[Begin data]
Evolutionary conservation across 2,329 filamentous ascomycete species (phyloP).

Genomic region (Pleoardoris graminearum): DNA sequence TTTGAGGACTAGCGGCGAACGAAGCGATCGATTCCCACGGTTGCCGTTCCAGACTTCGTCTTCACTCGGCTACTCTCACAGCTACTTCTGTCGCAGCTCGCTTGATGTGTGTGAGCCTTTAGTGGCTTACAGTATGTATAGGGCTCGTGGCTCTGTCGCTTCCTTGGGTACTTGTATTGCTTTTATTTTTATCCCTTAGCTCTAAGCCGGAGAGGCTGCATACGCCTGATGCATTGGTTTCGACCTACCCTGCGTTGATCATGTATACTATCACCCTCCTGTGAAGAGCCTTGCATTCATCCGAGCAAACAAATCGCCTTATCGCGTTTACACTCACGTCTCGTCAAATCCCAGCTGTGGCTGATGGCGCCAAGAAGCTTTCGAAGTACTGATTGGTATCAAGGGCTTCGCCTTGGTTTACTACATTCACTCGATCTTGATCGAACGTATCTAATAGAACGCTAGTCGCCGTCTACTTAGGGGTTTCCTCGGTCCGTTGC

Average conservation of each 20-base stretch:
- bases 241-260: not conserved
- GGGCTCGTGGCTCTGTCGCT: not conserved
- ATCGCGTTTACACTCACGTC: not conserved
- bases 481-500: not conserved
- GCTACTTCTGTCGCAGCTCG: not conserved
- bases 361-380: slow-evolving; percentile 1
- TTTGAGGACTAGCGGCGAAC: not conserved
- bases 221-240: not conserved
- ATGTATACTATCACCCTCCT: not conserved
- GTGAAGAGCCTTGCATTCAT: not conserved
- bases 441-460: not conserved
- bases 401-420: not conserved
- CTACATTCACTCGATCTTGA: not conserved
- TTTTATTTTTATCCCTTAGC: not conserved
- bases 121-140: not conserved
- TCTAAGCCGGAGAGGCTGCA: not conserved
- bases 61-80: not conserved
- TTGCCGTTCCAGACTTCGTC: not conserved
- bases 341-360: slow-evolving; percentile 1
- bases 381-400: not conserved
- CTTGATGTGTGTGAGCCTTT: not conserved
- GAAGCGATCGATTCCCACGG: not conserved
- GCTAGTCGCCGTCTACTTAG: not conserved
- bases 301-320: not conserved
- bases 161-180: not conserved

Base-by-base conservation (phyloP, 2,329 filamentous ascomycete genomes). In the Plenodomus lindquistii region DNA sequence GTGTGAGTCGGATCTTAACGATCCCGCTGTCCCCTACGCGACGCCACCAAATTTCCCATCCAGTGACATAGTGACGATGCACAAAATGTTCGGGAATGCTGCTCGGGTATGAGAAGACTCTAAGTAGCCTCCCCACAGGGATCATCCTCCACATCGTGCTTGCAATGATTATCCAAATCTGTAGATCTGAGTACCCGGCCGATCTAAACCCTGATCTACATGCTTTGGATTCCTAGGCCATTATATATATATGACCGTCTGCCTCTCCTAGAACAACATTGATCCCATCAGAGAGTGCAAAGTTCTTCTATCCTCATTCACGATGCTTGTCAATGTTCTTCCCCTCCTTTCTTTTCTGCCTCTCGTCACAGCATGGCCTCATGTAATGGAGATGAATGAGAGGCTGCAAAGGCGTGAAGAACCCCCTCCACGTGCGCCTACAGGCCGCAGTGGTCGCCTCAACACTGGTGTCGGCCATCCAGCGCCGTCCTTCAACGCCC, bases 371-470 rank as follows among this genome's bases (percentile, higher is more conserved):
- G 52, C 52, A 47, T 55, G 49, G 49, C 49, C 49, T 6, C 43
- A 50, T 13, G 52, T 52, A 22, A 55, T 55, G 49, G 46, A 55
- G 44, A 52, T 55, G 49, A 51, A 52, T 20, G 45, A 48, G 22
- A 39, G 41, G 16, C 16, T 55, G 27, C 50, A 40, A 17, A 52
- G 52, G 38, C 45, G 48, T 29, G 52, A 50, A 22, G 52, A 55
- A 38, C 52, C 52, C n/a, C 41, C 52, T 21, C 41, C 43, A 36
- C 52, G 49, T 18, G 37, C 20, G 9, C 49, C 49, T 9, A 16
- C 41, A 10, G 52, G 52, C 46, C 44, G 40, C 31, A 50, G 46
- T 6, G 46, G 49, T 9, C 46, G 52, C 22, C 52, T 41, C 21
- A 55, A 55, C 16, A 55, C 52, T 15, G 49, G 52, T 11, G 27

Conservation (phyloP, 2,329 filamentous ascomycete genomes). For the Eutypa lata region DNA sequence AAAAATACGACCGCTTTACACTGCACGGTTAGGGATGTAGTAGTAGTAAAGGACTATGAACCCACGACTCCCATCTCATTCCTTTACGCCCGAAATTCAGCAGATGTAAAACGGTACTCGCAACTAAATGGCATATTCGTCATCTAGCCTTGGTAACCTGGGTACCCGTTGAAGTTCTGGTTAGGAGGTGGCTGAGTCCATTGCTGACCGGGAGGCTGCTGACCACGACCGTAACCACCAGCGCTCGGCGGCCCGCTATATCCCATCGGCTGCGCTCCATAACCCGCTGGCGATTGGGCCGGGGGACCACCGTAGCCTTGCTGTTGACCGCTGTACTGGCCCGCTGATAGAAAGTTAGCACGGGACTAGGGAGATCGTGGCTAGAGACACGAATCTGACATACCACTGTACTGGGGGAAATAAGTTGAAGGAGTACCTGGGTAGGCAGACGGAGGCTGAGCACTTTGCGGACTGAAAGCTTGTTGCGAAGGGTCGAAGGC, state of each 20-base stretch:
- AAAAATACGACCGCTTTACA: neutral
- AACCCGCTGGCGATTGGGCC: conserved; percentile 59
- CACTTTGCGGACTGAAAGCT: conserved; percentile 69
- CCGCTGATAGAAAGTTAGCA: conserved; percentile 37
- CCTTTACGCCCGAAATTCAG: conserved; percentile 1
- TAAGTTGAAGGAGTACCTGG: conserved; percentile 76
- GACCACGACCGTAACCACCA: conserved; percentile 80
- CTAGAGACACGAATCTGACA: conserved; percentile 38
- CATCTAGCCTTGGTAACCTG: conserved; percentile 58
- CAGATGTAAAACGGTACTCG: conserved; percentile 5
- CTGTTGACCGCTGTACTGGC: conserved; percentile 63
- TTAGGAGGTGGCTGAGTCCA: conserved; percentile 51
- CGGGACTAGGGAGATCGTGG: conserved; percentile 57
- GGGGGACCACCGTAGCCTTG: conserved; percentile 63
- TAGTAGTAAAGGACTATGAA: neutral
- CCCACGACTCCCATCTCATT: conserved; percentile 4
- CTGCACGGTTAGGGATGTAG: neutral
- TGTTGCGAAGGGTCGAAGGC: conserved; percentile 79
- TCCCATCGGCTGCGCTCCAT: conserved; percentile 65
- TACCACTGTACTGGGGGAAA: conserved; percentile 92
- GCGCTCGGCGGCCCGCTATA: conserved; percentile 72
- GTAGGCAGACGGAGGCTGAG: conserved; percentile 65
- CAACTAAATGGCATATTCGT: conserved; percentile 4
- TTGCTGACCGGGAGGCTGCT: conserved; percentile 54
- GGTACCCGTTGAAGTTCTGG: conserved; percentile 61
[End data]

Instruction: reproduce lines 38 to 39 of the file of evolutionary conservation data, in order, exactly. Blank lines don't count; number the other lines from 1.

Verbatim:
- T 6, G 46, G 49, T 9, C 46, G 52, C 22, C 52, T 41, C 21
- A 55, A 55, C 16, A 55, C 52, T 15, G 49, G 52, T 11, G 27